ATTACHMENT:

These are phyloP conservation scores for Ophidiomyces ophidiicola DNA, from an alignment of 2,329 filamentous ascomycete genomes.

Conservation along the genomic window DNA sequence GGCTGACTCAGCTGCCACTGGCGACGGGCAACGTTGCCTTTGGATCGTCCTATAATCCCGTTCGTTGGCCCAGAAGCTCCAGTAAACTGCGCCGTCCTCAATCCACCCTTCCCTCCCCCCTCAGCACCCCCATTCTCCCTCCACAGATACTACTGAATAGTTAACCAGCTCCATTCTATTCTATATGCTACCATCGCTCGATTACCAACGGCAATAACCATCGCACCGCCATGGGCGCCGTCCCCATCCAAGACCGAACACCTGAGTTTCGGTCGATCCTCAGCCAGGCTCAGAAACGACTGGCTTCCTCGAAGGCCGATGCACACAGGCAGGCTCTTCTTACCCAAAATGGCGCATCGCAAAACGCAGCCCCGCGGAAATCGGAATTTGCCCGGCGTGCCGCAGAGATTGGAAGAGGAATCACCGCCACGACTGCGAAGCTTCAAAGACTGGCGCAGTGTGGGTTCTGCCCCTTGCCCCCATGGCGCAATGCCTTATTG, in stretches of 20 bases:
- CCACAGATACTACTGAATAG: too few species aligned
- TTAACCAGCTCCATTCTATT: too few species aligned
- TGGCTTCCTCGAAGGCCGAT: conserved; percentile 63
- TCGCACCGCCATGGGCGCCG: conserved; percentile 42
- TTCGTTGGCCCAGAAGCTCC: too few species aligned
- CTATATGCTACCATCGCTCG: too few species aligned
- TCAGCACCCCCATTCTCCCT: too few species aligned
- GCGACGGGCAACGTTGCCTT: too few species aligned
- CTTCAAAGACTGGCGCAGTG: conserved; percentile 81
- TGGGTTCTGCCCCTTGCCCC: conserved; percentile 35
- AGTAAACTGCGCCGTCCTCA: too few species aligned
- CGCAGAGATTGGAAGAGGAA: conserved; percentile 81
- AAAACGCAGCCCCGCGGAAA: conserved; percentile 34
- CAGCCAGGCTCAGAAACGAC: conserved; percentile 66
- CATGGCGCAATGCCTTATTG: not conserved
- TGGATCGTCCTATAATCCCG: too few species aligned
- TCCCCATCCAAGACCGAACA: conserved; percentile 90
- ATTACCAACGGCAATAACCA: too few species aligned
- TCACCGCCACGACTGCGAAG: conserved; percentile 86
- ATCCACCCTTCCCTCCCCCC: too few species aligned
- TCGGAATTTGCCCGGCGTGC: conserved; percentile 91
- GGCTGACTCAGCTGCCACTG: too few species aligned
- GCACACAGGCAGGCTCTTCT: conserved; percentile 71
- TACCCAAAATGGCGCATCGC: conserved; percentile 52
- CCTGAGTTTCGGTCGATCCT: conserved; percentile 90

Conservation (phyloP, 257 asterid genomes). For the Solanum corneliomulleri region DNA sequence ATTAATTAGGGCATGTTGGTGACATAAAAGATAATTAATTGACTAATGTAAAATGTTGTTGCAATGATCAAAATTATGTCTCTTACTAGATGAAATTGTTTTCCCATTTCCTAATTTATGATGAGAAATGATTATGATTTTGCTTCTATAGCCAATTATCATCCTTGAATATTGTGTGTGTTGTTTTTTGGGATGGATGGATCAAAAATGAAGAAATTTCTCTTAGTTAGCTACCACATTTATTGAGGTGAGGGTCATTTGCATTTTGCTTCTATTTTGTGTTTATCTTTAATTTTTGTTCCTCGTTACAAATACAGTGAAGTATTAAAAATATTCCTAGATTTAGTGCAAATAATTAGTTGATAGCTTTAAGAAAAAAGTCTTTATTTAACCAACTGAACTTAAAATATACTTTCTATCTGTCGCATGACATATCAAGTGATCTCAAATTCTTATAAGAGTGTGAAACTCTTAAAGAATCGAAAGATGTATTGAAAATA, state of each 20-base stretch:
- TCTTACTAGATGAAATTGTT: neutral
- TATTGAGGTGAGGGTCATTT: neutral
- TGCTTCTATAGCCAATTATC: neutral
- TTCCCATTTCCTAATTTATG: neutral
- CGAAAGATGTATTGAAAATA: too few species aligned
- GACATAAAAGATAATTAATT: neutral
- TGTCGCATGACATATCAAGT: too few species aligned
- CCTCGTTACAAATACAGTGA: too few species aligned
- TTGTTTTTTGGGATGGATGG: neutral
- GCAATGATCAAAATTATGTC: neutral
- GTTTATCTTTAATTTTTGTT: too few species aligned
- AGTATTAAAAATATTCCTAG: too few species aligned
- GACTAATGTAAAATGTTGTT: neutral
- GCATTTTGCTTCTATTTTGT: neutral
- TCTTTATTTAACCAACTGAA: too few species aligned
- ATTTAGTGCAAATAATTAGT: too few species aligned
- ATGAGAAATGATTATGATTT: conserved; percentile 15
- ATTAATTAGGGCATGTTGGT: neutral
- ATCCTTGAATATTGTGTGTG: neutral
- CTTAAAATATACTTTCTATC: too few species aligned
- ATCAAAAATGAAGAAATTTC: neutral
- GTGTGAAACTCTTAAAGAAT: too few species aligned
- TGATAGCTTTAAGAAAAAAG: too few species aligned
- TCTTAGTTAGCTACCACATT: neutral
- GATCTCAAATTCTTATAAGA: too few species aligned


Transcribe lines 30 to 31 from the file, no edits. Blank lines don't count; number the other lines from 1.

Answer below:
- TATTGAGGTGAGGGTCATTT: neutral
- TGCTTCTATAGCCAATTATC: neutral